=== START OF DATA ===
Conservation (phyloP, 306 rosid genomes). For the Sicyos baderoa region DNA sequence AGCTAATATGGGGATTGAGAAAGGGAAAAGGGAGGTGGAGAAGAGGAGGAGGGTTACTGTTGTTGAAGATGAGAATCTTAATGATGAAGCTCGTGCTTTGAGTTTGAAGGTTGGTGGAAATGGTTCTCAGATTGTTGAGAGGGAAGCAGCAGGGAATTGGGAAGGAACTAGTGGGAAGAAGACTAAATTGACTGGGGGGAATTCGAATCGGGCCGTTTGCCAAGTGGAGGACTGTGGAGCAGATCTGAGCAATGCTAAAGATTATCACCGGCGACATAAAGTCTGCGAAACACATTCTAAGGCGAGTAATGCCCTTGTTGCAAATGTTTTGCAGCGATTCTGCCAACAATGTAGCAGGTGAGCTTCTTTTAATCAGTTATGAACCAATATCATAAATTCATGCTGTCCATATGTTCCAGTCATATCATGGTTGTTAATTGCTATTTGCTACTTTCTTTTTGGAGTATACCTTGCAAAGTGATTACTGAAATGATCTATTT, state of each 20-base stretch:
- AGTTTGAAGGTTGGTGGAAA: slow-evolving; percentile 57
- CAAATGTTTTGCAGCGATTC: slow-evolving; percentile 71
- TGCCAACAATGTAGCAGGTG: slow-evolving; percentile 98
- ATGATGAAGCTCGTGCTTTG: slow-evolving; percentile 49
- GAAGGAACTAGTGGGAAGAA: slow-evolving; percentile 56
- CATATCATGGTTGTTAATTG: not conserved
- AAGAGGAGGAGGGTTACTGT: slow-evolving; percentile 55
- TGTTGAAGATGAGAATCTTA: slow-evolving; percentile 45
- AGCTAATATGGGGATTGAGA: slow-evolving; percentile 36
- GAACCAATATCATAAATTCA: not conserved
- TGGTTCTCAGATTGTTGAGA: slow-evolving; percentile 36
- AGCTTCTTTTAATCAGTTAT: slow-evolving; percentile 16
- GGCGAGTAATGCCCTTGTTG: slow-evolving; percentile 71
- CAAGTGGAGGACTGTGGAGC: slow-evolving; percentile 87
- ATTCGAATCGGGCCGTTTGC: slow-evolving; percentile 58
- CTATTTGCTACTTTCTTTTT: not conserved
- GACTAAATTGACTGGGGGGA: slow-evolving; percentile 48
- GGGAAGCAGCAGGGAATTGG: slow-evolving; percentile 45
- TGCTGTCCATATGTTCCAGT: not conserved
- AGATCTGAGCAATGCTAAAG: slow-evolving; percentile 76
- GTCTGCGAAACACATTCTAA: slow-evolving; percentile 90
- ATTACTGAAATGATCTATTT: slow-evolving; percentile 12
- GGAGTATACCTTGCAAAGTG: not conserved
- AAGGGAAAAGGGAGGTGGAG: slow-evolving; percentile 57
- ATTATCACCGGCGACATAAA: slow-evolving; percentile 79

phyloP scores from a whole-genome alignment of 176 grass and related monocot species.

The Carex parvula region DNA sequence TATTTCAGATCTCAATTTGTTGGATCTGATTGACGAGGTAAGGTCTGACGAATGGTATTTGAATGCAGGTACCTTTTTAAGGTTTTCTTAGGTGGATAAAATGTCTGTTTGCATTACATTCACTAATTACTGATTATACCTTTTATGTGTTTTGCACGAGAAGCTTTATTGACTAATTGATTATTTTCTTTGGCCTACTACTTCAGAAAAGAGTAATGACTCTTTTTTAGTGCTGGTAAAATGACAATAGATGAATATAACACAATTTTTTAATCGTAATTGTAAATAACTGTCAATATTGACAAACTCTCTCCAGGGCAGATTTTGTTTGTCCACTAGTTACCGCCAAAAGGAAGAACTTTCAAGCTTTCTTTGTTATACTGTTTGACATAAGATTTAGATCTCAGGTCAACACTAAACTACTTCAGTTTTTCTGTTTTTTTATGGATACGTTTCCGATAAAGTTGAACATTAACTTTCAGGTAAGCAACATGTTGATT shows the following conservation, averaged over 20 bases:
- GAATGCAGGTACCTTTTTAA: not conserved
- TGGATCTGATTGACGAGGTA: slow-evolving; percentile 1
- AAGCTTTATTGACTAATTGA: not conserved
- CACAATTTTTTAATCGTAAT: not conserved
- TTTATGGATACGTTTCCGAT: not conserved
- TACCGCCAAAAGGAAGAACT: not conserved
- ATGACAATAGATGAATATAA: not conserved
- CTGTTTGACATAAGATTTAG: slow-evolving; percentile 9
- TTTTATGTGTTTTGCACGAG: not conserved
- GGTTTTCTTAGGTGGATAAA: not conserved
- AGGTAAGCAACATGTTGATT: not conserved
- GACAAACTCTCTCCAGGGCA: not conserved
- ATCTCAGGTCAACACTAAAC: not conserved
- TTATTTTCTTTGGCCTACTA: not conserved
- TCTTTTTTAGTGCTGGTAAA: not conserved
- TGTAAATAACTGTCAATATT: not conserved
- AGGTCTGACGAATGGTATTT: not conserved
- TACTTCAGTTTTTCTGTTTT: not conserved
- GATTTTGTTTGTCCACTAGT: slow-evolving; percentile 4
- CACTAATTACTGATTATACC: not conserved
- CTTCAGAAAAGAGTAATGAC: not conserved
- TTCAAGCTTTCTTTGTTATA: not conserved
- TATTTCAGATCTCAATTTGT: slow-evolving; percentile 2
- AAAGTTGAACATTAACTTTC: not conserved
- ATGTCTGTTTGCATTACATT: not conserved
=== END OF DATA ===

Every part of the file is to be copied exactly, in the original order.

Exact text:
Conservation (phyloP, 306 rosid genomes). For the Sicyos baderoa region DNA sequence AGCTAATATGGGGATTGAGAAAGGGAAAAGGGAGGTGGAGAAGAGGAGGAGGGTTACTGTTGTTGAAGATGAGAATCTTAATGATGAAGCTCGTGCTTTGAGTTTGAAGGTTGGTGGAAATGGTTCTCAGATTGTTGAGAGGGAAGCAGCAGGGAATTGGGAAGGAACTAGTGGGAAGAAGACTAAATTGACTGGGGGGAATTCGAATCGGGCCGTTTGCCAAGTGGAGGACTGTGGAGCAGATCTGAGCAATGCTAAAGATTATCACCGGCGACATAAAGTCTGCGAAACACATTCTAAGGCGAGTAATGCCCTTGTTGCAAATGTTTTGCAGCGATTCTGCCAACAATGTAGCAGGTGAGCTTCTTTTAATCAGTTATGAACCAATATCATAAATTCATGCTGTCCATATGTTCCAGTCATATCATGGTTGTTAATTGCTATTTGCTACTTTCTTTTTGGAGTATACCTTGCAAAGTGATTACTGAAATGATCTATTT, state of each 20-base stretch:
- AGTTTGAAGGTTGGTGGAAA: slow-evolving; percentile 57
- CAAATGTTTTGCAGCGATTC: slow-evolving; percentile 71
- TGCCAACAATGTAGCAGGTG: slow-evolving; percentile 98
- ATGATGAAGCTCGTGCTTTG: slow-evolving; percentile 49
- GAAGGAACTAGTGGGAAGAA: slow-evolving; percentile 56
- CATATCATGGTTGTTAATTG: not conserved
- AAGAGGAGGAGGGTTACTGT: slow-evolving; percentile 55
- TGTTGAAGATGAGAATCTTA: slow-evolving; percentile 45
- AGCTAATATGGGGATTGAGA: slow-evolving; percentile 36
- GAACCAATATCATAAATTCA: not conserved
- TGGTTCTCAGATTGTTGAGA: slow-evolving; percentile 36
- AGCTTCTTTTAATCAGTTAT: slow-evolving; percentile 16
- GGCGAGTAATGCCCTTGTTG: slow-evolving; percentile 71
- CAAGTGGAGGACTGTGGAGC: slow-evolving; percentile 87
- ATTCGAATCGGGCCGTTTGC: slow-evolving; percentile 58
- CTATTTGCTACTTTCTTTTT: not conserved
- GACTAAATTGACTGGGGGGA: slow-evolving; percentile 48
- GGGAAGCAGCAGGGAATTGG: slow-evolving; percentile 45
- TGCTGTCCATATGTTCCAGT: not conserved
- AGATCTGAGCAATGCTAAAG: slow-evolving; percentile 76
- GTCTGCGAAACACATTCTAA: slow-evolving; percentile 90
- ATTACTGAAATGATCTATTT: slow-evolving; percentile 12
- GGAGTATACCTTGCAAAGTG: not conserved
- AAGGGAAAAGGGAGGTGGAG: slow-evolving; percentile 57
- ATTATCACCGGCGACATAAA: slow-evolving; percentile 79

phyloP scores from a whole-genome alignment of 176 grass and related monocot species.

The Carex parvula region DNA sequence TATTTCAGATCTCAATTTGTTGGATCTGATTGACGAGGTAAGGTCTGACGAATGGTATTTGAATGCAGGTACCTTTTTAAGGTTTTCTTAGGTGGATAAAATGTCTGTTTGCATTACATTCACTAATTACTGATTATACCTTTTATGTGTTTTGCACGAGAAGCTTTATTGACTAATTGATTATTTTCTTTGGCCTACTACTTCAGAAAAGAGTAATGACTCTTTTTTAGTGCTGGTAAAATGACAATAGATGAATATAACACAATTTTTTAATCGTAATTGTAAATAACTGTCAATATTGACAAACTCTCTCCAGGGCAGATTTTGTTTGTCCACTAGTTACCGCCAAAAGGAAGAACTTTCAAGCTTTCTTTGTTATACTGTTTGACATAAGATTTAGATCTCAGGTCAACACTAAACTACTTCAGTTTTTCTGTTTTTTTATGGATACGTTTCCGATAAAGTTGAACATTAACTTTCAGGTAAGCAACATGTTGATT shows the following conservation, averaged over 20 bases:
- GAATGCAGGTACCTTTTTAA: not conserved
- TGGATCTGATTGACGAGGTA: slow-evolving; percentile 1
- AAGCTTTATTGACTAATTGA: not conserved
- CACAATTTTTTAATCGTAAT: not conserved
- TTTATGGATACGTTTCCGAT: not conserved
- TACCGCCAAAAGGAAGAACT: not conserved
- ATGACAATAGATGAATATAA: not conserved
- CTGTTTGACATAAGATTTAG: slow-evolving; percentile 9
- TTTTATGTGTTTTGCACGAG: not conserved
- GGTTTTCTTAGGTGGATAAA: not conserved
- AGGTAAGCAACATGTTGATT: not conserved
- GACAAACTCTCTCCAGGGCA: not conserved
- ATCTCAGGTCAACACTAAAC: not conserved
- TTATTTTCTTTGGCCTACTA: not conserved
- TCTTTTTTAGTGCTGGTAAA: not conserved
- TGTAAATAACTGTCAATATT: not conserved
- AGGTCTGACGAATGGTATTT: not conserved
- TACTTCAGTTTTTCTGTTTT: not conserved
- GATTTTGTTTGTCCACTAGT: slow-evolving; percentile 4
- CACTAATTACTGATTATACC: not conserved
- CTTCAGAAAAGAGTAATGAC: not conserved
- TTCAAGCTTTCTTTGTTATA: not conserved
- TATTTCAGATCTCAATTTGT: slow-evolving; percentile 2
- AAAGTTGAACATTAACTTTC: not conserved
- ATGTCTGTTTGCATTACATT: not conserved